Latitude: 39.2903

Longitude: -76.6011

Region: --

B'nai Israel Synagogue (Baltimore, Maryland)

The selectable maps and aerial photographs further below present facts related to B'nai Israel Synagogue (Baltimore, Maryland). B'nai Israel is a Modern Orthodox synagogue located in the historic Jonestown neighborhood of east downtown Baltimore, Maryland (later known also as Old Town) and northeast of the Inner Harbor (originally known as the Basin of the Patapsco River).It is at the historic synagogue on Lloyd Street and Watson Street (between East Baltimore and Lombard Streets). It is among the oldest synagogue buildings still standing in the United States.

It is noted for its Moorish Revival architecture. The Aron Kodesh is an architectural fantasy in carved wood, with the cabinet in which the Torah scrolls are stored flanked by a pair of tall minarets.

The congregation was founded in 1873, after withdrawing from the Baltimore Hebrew Congregation composed of earlier immigrant German Jews and founded in 1830 which was now considered to be too liberal and modernistic. The present building was erected in 1876. It was later sold in 1895 to the B'nai Israel ("Sons of Israel") congregation which was chartered as a "Russian Congregation" by its predominantly Russian-Jewish congregants, though many congregants were of Polish-Jewish descent as well. B'nai Israel is one of two synagogues in the collection of the Jewish Museum of Maryland.

The building was erected by Congregation Chizuk Amuno and sold to B'nai Israel in 1895.

The shul is popular with medical and graduate students at the Johns Hopkins and U. Maryland medical campuses who live in Harbor East.

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Close places of interest

Flaghouse Homes (0.17 km)

The Flaghouse Homes was a Baltimore Public Housing Project built in 1955. They were located in the Jonestown section of Southeast Baltimore North of Little Italy and East of downtown bounded by Pratt Street on the South, Baltimore Street on the North, Central avenue on the East and President Street on the West. They were demolished in 2001. Trivia The Flaghouse Homes are shown in Homicide: Life on the Street but are mistakenly called the Perkins Homes, a nearby housing project.

Jonestown, Baltimore (0.22 km)

Jonestown is a neighborhood in the southeastern district of Baltimore. Its boundaries are the north side of Pratt Street, the west side of Central Avenue, the east side of Fallsway, and the south side of Orleans Street. The neighborhood lies north of the Little Italy, south of the Oldtown, west of the Washington Hill, and east of the Downtown Baltimore neighborhoods. Jonestown is a historical section of southeast Baltimore established in 1732 that was laid out on dived into twenty lots on the east side of the Jones Falls.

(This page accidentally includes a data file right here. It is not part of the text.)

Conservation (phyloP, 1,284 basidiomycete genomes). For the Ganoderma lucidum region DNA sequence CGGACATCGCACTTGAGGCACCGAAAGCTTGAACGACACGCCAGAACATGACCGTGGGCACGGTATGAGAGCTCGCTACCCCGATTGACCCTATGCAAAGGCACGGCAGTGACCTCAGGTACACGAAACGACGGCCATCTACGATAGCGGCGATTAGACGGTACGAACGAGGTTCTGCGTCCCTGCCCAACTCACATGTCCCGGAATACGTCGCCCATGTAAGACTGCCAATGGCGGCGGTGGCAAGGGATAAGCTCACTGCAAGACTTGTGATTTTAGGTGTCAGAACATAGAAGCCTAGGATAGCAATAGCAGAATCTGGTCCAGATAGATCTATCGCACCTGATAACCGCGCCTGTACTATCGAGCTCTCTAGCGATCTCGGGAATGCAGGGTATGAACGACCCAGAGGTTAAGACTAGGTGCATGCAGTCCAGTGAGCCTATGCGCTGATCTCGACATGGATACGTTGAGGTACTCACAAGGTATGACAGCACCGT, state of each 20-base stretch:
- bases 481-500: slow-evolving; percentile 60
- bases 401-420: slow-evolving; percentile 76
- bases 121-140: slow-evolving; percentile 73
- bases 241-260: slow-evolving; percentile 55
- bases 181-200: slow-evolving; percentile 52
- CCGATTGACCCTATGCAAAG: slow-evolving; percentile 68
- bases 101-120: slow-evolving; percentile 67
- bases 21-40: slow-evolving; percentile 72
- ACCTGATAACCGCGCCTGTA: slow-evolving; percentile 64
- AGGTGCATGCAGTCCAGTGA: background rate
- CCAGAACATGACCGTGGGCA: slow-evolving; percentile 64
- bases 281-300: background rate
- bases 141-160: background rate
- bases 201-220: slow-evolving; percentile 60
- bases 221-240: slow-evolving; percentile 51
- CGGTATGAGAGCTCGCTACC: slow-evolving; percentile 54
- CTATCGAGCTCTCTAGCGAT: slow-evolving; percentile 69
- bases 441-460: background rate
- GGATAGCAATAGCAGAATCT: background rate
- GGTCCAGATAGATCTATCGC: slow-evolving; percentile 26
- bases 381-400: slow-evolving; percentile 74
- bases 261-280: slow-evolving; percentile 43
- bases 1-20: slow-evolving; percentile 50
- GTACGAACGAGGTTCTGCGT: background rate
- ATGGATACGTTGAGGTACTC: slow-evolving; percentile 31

Flag House Courts (0.22 km)

Flag House Courts was a public housing project located in Baltimore, Maryland. Comprising three 12-story buildings, and multiple low-rise units. Flag House was built in 1955. The project had recreational facilities with bingo and dances, a swimming pool, and a basketball court. However, the complex had problems from its opening. Elevators broke down often, trapping riders for hours. Residents were forced to run fans (even during winter) because a faulty heating system made the buildings unbearably hot. In addition, there were the problems of crime and drug dealing.

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The Baltimore International College (BIC), founded in 1972, is a private, non-profit college located in Baltimore, Maryland, that grants specialized degree programs in Culinary Arts and Hospitality Management. It is accredited by the American Culinary Federation and will lose its accreditation from the Middle States Association of Colleges and Schools August 31, 2011 due to unaddressed issues from its 2007 review.

1840s Carrollton Inn (0.34 km)

The 1840s Carrollton Inn and Plaza, located in Baltimore, Maryland consists of two historic buildings and their complementary 1980 additions built to resemble the previous federal style buildings. The oldest of the row house buildings dates back to the late 18th century and anchors the east side of the block containing the Carroll Mansion (not part of the inn), the winter home of Charles Carroll of Carrollton, signer of the Declaration of Independence.

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Sources

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